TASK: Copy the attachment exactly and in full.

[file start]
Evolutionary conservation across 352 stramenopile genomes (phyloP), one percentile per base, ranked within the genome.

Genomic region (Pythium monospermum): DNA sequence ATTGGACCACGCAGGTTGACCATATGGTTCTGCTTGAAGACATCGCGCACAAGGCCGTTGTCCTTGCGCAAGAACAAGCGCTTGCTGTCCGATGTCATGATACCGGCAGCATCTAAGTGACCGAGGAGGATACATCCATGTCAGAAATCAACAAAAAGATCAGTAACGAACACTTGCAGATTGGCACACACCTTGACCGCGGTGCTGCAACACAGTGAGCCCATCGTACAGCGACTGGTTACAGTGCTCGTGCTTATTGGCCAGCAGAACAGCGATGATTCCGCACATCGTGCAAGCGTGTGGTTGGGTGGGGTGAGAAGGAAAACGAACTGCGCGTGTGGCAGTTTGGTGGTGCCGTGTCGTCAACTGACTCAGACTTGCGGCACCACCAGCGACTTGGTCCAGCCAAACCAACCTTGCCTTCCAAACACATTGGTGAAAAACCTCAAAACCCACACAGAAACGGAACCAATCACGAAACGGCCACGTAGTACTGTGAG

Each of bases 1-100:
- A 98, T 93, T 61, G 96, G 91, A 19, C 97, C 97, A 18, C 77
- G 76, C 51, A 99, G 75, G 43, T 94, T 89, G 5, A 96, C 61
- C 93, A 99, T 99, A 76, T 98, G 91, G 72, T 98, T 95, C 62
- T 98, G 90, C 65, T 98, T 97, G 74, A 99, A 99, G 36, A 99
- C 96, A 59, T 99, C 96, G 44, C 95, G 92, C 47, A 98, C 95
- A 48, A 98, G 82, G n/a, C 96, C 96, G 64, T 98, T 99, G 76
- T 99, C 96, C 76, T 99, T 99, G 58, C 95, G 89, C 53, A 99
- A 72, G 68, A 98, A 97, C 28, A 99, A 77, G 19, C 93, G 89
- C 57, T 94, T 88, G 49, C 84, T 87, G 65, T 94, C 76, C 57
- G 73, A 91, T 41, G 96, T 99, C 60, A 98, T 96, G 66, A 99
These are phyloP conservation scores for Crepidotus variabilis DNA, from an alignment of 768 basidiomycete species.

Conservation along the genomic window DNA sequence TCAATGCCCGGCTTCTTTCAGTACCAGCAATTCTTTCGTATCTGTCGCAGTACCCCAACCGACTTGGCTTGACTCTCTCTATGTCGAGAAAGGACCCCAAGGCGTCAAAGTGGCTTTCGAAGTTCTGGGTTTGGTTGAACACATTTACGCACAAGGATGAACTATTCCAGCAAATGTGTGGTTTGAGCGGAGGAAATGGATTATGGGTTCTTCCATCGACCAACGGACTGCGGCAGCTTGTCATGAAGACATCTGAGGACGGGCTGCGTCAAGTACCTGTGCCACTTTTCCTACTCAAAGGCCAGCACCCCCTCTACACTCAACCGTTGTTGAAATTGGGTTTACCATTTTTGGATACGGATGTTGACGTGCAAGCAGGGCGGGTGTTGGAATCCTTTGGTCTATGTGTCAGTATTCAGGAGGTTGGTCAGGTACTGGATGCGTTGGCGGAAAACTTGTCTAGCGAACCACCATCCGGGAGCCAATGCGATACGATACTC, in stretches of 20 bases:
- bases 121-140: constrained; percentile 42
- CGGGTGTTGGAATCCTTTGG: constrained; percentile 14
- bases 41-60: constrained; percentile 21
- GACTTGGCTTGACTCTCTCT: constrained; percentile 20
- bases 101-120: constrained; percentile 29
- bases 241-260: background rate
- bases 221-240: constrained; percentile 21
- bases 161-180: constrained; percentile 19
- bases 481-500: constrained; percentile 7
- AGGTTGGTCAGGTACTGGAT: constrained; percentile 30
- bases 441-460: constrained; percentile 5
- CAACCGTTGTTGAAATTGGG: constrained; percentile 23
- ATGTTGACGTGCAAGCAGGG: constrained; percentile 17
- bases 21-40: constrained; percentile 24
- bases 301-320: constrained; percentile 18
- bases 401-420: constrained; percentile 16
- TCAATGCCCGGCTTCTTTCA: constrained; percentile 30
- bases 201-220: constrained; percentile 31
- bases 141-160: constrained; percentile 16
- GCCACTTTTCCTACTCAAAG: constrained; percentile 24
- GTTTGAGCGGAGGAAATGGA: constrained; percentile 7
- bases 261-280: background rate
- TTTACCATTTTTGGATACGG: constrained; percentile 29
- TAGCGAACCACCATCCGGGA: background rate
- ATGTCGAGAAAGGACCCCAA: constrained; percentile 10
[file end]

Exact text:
Evolutionary conservation across 352 stramenopile genomes (phyloP), one percentile per base, ranked within the genome.

Genomic region (Pythium monospermum): DNA sequence ATTGGACCACGCAGGTTGACCATATGGTTCTGCTTGAAGACATCGCGCACAAGGCCGTTGTCCTTGCGCAAGAACAAGCGCTTGCTGTCCGATGTCATGATACCGGCAGCATCTAAGTGACCGAGGAGGATACATCCATGTCAGAAATCAACAAAAAGATCAGTAACGAACACTTGCAGATTGGCACACACCTTGACCGCGGTGCTGCAACACAGTGAGCCCATCGTACAGCGACTGGTTACAGTGCTCGTGCTTATTGGCCAGCAGAACAGCGATGATTCCGCACATCGTGCAAGCGTGTGGTTGGGTGGGGTGAGAAGGAAAACGAACTGCGCGTGTGGCAGTTTGGTGGTGCCGTGTCGTCAACTGACTCAGACTTGCGGCACCACCAGCGACTTGGTCCAGCCAAACCAACCTTGCCTTCCAAACACATTGGTGAAAAACCTCAAAACCCACACAGAAACGGAACCAATCACGAAACGGCCACGTAGTACTGTGAG

Each of bases 1-100:
- A 98, T 93, T 61, G 96, G 91, A 19, C 97, C 97, A 18, C 77
- G 76, C 51, A 99, G 75, G 43, T 94, T 89, G 5, A 96, C 61
- C 93, A 99, T 99, A 76, T 98, G 91, G 72, T 98, T 95, C 62
- T 98, G 90, C 65, T 98, T 97, G 74, A 99, A 99, G 36, A 99
- C 96, A 59, T 99, C 96, G 44, C 95, G 92, C 47, A 98, C 95
- A 48, A 98, G 82, G n/a, C 96, C 96, G 64, T 98, T 99, G 76
- T 99, C 96, C 76, T 99, T 99, G 58, C 95, G 89, C 53, A 99
- A 72, G 68, A 98, A 97, C 28, A 99, A 77, G 19, C 93, G 89
- C 57, T 94, T 88, G 49, C 84, T 87, G 65, T 94, C 76, C 57
- G 73, A 91, T 41, G 96, T 99, C 60, A 98, T 96, G 66, A 99
These are phyloP conservation scores for Crepidotus variabilis DNA, from an alignment of 768 basidiomycete species.

Conservation along the genomic window DNA sequence TCAATGCCCGGCTTCTTTCAGTACCAGCAATTCTTTCGTATCTGTCGCAGTACCCCAACCGACTTGGCTTGACTCTCTCTATGTCGAGAAAGGACCCCAAGGCGTCAAAGTGGCTTTCGAAGTTCTGGGTTTGGTTGAACACATTTACGCACAAGGATGAACTATTCCAGCAAATGTGTGGTTTGAGCGGAGGAAATGGATTATGGGTTCTTCCATCGACCAACGGACTGCGGCAGCTTGTCATGAAGACATCTGAGGACGGGCTGCGTCAAGTACCTGTGCCACTTTTCCTACTCAAAGGCCAGCACCCCCTCTACACTCAACCGTTGTTGAAATTGGGTTTACCATTTTTGGATACGGATGTTGACGTGCAAGCAGGGCGGGTGTTGGAATCCTTTGGTCTATGTGTCAGTATTCAGGAGGTTGGTCAGGTACTGGATGCGTTGGCGGAAAACTTGTCTAGCGAACCACCATCCGGGAGCCAATGCGATACGATACTC, in stretches of 20 bases:
- bases 121-140: constrained; percentile 42
- CGGGTGTTGGAATCCTTTGG: constrained; percentile 14
- bases 41-60: constrained; percentile 21
- GACTTGGCTTGACTCTCTCT: constrained; percentile 20
- bases 101-120: constrained; percentile 29
- bases 241-260: background rate
- bases 221-240: constrained; percentile 21
- bases 161-180: constrained; percentile 19
- bases 481-500: constrained; percentile 7
- AGGTTGGTCAGGTACTGGAT: constrained; percentile 30
- bases 441-460: constrained; percentile 5
- CAACCGTTGTTGAAATTGGG: constrained; percentile 23
- ATGTTGACGTGCAAGCAGGG: constrained; percentile 17
- bases 21-40: constrained; percentile 24
- bases 301-320: constrained; percentile 18
- bases 401-420: constrained; percentile 16
- TCAATGCCCGGCTTCTTTCA: constrained; percentile 30
- bases 201-220: constrained; percentile 31
- bases 141-160: constrained; percentile 16
- GCCACTTTTCCTACTCAAAG: constrained; percentile 24
- GTTTGAGCGGAGGAAATGGA: constrained; percentile 7
- bases 261-280: background rate
- TTTACCATTTTTGGATACGG: constrained; percentile 29
- TAGCGAACCACCATCCGGGA: background rate
- ATGTCGAGAAAGGACCCCAA: constrained; percentile 10